23

I've looked at several SO posts about this: I want to darken the current background image by adding an overlay.

#header1 {
  background: url("http://lorempixel.com/image_output/cats-q-c-640-480-10.jpg");
  background-position:center center;
  position: relative;
  background-size: cover;
  padding-bottom:5em;
}
.overlay {
  background-color: rgba(0, 0, 0, 0.7);
  top: 0;
  left: 0;
  width: 100%;
  height: 100%;
  position: relative;
  z-index: 1;
}
<div class="header">
  <div class="overlay">
    <div class="jumbotron" id="header1">
      <h1>Hello</h1>
    </div>
  </div>
</div>

Maybe I'm not understanding how to use z-index, or maybe I'm missing something here. The darker background used for tinting isn't showing up. Any pointers?

1

6 Answers 6

27

Use Linear gradient

to darken the background refer to this codepen and this link

<div class="bg-img"></div>

.bg-img {
  width: 100%;
  height: 100%;
  background: url('http://alexcarpenter.me/img/banner.jpg') center center no-repeat;
  background-size: cover;

  &:before {
    content: '';
        position: absolute;
        top: 0;
        right: 0;
        bottom: 0;
        left: 0;
        background-image: linear-gradient(to bottom right,#002f4b,#dc4225);
        opacity: .6; 
  }
}
1
  • This is nice :) CSS gradients, awesome! Commented Mar 2, 2019 at 8:11
16

#header1 {
    background: url("https://www.random.org/analysis/randbitmap-rdo.png");/*Random image I grabbed*/
    background-size: cover;
}

h1 {
    color: white;
    background-color: rgba(0, 0, 0, 0.7);
    padding-top: 10px;
    padding-bottom: 100px;
    padding-left: 20px;
    padding-right: 20px;
}
<div class="header">
    <div class="overlay">
        <div class="jumbotron" id="header1">
            <h1>Hello</h1>
        </div>
    </div>
</div>

As intended the h1 acts as an extra visual layer and its padding covers the #header1.

A second solution would be to add the original background image to .header and have the styles from h1 given to #overlay and with a bit of tweaking that should also do the trick.

And yet another possible solution(similar to the second one) you can add the background-image to overlay and have the h1 styles from the example I gave to #header1 or .jumbotron

In addition to the first solution, you should be able to add extra layer by adding a background-color: to overlay. I'm not sure how it will effect the background exactly but from what I'm guessing it should just add an extra layer of color.

Here is a personal example where I used this technique.

Example

3
  • I got the darkened background to come up, but it's not stretched all the way, as in there are some parts of the image that isn't covered by the darker background. How do I adjust the height of the darkened background? Commented Jan 10, 2016 at 6:33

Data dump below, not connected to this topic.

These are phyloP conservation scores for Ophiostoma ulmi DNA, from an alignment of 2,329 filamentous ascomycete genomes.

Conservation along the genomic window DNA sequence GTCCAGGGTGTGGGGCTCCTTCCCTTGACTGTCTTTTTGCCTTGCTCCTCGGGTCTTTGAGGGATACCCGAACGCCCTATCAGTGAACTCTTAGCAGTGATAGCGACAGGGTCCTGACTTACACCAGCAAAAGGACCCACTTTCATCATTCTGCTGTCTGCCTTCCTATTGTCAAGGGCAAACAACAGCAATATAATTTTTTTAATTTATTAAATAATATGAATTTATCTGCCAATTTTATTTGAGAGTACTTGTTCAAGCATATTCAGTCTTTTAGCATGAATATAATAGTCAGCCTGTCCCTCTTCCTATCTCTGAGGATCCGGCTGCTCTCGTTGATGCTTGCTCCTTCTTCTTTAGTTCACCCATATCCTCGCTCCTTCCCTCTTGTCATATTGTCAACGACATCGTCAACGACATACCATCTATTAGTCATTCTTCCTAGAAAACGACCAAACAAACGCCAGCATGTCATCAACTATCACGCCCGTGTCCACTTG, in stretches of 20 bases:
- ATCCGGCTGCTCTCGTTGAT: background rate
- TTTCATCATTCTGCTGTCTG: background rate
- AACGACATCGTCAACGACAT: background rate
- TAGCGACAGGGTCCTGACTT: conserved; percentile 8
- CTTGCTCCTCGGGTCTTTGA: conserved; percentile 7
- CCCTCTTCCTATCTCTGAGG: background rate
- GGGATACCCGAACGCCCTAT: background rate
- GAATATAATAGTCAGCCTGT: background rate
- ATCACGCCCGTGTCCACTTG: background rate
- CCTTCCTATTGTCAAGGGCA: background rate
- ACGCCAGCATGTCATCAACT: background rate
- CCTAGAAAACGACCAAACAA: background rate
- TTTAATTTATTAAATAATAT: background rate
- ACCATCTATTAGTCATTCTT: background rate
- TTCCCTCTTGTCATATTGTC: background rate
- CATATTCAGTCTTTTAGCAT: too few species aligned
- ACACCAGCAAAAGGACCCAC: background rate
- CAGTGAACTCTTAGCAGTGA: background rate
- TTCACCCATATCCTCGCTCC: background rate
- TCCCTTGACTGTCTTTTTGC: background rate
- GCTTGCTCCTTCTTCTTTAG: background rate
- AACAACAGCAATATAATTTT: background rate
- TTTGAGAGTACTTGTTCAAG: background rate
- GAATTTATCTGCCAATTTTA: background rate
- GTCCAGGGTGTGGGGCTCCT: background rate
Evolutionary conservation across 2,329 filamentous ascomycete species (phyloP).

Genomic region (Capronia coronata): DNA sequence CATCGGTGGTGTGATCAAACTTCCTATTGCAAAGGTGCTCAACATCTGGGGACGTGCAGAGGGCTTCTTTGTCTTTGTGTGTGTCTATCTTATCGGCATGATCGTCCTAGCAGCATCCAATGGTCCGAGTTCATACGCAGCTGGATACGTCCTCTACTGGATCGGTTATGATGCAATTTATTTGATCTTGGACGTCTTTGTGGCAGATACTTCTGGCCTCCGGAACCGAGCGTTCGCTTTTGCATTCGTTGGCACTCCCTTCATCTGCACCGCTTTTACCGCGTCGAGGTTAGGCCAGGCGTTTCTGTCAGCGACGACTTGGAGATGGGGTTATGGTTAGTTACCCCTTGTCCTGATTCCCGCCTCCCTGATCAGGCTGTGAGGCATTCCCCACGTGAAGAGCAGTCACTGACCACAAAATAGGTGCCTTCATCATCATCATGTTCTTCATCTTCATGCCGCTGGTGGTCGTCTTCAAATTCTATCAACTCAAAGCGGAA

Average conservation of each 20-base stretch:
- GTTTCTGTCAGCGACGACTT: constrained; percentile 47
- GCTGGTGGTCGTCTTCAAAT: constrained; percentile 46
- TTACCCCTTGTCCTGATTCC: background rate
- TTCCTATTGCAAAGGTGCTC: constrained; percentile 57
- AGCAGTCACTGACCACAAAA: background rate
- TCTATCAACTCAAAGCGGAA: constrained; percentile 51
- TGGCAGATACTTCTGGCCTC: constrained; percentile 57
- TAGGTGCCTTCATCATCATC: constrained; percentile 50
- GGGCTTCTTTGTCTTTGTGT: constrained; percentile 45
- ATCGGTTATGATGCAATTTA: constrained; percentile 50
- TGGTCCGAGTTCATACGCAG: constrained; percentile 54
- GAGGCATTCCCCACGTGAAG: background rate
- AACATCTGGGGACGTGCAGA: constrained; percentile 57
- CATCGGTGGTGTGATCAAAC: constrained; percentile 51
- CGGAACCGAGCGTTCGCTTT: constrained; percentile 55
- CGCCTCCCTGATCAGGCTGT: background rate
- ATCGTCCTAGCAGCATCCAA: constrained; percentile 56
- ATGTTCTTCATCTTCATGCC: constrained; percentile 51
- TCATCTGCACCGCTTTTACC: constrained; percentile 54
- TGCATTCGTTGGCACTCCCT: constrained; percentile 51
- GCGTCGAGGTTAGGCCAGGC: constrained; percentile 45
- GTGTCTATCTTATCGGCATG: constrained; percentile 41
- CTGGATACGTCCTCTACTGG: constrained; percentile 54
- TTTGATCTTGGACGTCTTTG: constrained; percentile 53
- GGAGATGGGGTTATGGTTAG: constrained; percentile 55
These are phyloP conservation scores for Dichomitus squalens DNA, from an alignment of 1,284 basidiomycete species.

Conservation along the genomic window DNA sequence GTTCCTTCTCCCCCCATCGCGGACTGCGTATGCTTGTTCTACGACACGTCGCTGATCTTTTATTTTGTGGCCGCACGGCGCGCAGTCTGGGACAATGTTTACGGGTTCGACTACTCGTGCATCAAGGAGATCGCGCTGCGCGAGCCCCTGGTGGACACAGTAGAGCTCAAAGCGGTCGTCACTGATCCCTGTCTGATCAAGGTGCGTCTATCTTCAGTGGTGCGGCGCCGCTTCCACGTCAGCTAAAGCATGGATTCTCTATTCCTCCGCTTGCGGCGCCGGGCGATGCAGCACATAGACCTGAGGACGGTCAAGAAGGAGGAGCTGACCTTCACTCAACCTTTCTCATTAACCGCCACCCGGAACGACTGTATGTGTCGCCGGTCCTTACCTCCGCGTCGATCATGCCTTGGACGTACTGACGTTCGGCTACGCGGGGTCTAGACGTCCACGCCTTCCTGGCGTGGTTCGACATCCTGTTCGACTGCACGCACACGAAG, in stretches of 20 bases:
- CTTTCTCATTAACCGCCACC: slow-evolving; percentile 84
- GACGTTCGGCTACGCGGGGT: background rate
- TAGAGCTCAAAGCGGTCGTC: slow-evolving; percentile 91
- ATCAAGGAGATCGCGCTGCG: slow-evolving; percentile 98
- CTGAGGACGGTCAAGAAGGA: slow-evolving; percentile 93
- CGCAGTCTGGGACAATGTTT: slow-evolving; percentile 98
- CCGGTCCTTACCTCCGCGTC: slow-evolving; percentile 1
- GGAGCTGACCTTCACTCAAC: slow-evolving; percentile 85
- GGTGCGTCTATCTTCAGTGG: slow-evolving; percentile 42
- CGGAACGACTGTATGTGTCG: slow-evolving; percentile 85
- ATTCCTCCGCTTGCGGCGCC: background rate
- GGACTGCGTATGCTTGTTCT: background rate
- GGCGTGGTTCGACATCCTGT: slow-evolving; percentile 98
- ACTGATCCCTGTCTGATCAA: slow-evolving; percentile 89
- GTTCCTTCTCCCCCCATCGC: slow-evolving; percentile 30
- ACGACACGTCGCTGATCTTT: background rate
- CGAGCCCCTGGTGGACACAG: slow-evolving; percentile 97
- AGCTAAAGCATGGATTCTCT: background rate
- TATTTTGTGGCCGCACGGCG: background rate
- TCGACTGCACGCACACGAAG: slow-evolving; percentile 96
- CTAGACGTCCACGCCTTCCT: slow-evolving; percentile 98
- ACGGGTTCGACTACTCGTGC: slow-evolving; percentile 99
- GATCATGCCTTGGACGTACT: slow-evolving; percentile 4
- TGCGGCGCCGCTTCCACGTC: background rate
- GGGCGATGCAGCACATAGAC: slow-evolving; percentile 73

• How about you take away the margin of h1? Then add padding-top and padding-bottom to h1. That should work. You add padding to stretch the dark overlay. So in your actual example you may have to add or decrease the padding of the element with the dark overlay.
    – HTMLNoob
    Commented Jan 10, 2016 at 6:38
  • Adding padding changes both the dark background AND the original background image. Any other suggestions? Commented Jan 10, 2016 at 7:09
3
#header1 {
background: url("https://www.random.org/analysis/randbitmap-rdo.png");/*Random image I grabbed*/,
box-shadow: "0px 4px 4px 0px #00000040,inset 0 0 0 1000px rgba(0,0,0,.5)"
}

You don't need the overlay if you add a box shadow. The inner box-shadows work as an overlay. You can adjust the opacity by changing the .5 up or down.

1
  • Your answer could be improved with additional supporting information. Please edit to add further details, such as citations or documentation, so that others can confirm that your answer is correct. You can find more information on how to write good answers in the help center.
    – Community Bot
    Commented Jan 27, 2022 at 0:30
2

You can also use this CSS:

filter: brightness(50%);
0

The z-index property specifies the stack order of an element. An element with greater stack order is always in front of an element with a lower stack order. for your answer, you can visit css-tricks

0

I guess you would like to completely hide the background image, Then you need to set the value of alpha to 1 in rgba(0,0,0,1)

0.7 defines the transparency level you need the particular element to be shown.

below link explain concept of overlaying with very good examples

http://tympanus.net/codrops/2013/11/07/css-overlay-techniques/

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